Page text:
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German propaganda map showing western European migrants to America, c. 1939


Maps and the 20th Century: Drawing the Line

British Library, 4th November to 1st March 2017

The emblem of the United Nations depicts a map of the world held in two olive branches symbolising peace. It may sound uncontroversial, but the first version centred on the United States and cut off part of Argentina; it had to be revised. As this exhibition will demonstrate, maps are political dynamite.

Maps became potent tools in the 20th century, which saw the movement of people and the frequent toppling and creation of new states. It was also during this century, curator Tom Harper suggests, that their use became commonplace, rather than the preserve of landowners, scholars and the military. The British Library has drawn together over 150 maps and related objects, from the first one of AA Milne’s Hundred Acre Wood to a trench-map of the Somme battlefields.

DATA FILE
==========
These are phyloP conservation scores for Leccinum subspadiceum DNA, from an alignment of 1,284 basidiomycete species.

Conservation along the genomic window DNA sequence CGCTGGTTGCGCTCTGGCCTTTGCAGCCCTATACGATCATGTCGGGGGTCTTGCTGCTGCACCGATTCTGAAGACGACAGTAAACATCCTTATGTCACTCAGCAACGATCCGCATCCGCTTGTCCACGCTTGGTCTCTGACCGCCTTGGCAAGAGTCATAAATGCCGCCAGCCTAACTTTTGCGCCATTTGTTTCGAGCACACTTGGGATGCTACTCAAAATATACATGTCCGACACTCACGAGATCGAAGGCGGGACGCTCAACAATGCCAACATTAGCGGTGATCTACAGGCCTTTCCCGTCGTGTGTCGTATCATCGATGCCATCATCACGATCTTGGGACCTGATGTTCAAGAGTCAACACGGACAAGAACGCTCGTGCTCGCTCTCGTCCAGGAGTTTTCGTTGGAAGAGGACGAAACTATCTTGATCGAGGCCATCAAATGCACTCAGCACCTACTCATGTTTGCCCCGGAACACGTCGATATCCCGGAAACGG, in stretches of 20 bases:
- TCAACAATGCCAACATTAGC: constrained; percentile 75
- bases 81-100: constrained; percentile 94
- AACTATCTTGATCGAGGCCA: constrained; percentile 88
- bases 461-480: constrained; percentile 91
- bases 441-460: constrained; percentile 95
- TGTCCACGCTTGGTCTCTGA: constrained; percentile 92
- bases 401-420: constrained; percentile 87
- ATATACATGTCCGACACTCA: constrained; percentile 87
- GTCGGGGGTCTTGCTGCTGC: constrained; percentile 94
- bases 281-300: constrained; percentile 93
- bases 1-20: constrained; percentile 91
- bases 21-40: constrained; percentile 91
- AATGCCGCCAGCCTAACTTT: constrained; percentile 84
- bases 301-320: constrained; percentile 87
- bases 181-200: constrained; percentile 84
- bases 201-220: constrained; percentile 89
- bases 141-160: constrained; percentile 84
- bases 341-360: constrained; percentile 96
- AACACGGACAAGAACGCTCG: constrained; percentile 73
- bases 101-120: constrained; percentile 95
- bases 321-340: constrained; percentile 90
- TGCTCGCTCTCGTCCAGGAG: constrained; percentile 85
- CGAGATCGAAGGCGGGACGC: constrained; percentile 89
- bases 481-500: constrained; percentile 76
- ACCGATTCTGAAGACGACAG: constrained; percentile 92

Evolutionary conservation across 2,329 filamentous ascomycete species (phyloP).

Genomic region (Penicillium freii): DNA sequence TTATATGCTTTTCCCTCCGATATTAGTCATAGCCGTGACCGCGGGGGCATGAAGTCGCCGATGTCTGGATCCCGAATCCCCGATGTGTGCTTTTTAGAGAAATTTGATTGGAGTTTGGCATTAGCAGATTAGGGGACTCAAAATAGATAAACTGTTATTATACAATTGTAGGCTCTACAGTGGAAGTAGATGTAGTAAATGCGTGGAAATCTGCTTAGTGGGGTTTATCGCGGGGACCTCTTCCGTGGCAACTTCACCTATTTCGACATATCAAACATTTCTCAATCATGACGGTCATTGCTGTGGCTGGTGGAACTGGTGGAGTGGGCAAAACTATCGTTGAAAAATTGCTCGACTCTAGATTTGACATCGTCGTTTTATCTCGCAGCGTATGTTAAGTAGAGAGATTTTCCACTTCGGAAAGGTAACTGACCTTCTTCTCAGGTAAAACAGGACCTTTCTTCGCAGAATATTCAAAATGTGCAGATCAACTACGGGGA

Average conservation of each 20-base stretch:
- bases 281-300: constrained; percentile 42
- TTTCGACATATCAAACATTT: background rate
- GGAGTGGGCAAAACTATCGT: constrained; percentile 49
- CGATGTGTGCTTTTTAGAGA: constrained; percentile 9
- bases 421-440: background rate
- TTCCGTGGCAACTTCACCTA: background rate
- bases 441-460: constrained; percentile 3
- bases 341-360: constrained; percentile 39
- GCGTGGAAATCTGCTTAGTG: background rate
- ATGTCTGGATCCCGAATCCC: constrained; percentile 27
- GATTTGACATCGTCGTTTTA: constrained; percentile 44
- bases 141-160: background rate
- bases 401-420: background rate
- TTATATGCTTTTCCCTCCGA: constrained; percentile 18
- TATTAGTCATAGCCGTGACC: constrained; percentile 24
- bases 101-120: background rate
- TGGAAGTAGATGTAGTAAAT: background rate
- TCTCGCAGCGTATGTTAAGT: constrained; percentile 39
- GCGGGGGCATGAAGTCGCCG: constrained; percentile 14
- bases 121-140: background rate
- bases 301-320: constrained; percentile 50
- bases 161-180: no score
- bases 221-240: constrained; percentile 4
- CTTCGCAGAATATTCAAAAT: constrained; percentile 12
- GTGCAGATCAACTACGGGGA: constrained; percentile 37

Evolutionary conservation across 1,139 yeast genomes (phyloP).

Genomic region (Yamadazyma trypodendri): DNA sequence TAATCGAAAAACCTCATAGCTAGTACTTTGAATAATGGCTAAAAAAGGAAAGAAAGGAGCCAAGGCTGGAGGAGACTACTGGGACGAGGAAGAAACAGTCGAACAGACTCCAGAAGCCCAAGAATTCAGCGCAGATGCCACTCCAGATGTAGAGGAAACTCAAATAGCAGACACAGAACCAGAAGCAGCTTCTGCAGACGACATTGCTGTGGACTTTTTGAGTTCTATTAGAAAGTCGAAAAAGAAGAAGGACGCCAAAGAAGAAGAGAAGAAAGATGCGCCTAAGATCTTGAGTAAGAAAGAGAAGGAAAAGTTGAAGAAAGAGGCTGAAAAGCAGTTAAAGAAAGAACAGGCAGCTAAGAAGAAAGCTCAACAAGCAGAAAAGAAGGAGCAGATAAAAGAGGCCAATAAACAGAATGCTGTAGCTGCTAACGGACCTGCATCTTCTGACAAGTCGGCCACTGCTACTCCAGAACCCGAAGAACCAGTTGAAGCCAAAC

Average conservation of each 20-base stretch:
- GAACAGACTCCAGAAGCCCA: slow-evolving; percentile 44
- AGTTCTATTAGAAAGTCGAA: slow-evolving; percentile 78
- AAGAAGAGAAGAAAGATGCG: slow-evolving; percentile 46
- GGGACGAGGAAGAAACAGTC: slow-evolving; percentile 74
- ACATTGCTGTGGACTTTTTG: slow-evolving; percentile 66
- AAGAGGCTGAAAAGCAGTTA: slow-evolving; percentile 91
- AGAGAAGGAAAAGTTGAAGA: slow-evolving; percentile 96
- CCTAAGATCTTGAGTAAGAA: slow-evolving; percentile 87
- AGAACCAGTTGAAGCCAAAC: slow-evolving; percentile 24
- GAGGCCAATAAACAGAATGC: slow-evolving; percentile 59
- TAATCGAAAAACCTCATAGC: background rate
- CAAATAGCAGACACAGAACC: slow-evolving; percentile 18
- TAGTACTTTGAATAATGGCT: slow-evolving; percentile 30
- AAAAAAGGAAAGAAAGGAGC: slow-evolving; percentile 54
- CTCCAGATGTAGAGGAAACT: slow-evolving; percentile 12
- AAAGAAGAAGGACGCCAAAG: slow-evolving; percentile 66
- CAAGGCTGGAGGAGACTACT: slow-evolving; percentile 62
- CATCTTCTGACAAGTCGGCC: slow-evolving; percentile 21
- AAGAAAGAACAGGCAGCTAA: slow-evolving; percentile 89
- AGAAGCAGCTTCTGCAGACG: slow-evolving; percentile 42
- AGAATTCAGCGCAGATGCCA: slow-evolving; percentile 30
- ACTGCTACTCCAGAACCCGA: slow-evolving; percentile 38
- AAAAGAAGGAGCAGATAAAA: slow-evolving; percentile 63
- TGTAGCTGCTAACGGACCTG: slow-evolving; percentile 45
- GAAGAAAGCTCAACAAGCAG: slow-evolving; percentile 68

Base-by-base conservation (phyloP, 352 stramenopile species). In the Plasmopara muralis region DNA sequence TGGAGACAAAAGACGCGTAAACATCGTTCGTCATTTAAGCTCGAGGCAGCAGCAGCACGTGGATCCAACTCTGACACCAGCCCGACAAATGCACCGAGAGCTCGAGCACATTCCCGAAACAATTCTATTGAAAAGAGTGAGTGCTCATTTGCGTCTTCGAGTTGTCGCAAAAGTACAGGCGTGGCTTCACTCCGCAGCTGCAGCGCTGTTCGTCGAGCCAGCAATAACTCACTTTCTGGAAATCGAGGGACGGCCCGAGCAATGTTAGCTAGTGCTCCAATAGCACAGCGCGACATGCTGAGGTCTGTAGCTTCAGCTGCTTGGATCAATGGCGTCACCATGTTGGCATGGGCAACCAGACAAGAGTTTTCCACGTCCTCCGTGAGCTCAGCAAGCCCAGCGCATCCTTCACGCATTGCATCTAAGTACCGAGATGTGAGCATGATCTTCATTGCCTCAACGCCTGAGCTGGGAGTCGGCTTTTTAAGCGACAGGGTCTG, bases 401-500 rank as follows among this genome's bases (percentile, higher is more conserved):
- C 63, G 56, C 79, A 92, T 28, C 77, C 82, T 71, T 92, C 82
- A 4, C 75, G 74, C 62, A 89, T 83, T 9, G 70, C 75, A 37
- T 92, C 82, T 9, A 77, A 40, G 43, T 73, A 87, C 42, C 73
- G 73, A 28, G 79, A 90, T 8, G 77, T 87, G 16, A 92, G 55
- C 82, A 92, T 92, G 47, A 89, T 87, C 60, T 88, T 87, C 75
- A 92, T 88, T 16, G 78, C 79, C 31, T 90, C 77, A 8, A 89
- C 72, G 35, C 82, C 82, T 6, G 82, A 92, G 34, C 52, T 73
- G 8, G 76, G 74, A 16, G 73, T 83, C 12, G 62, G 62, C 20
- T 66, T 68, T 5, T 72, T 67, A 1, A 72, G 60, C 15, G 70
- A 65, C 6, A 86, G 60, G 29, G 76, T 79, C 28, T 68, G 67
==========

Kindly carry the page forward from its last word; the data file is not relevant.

Victor Pasmore, Towards a New Reality

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About Prospect Magazine

In Prospect’s November issue: Sam Tanenhaus argues Donald Trump is a consequence of the American government ignoring the people—and they’ll have to deal with his impact whether he wins or loses the presidential election. Diane Roberts explores the rage eating America by looking at the people that government has failed. Switching the focus to the UK, David Marquand and a quartet of commentators assess Labour’s position—with varying conclusions. Also in this issue: Matthew Qvortrup looks at the relationship between Angela Merkel and Vladimir Putin, two of Europe’s most important politicians whose lives have long been intertwined. Andy Burnham, Labour’s candidate for the mayor of Manchester, lays down the reasons why the northern powerhouse is so important and Prospect’s Arts and Books Editor Sameer Rahim reviews Zadie Smith’s latest novel.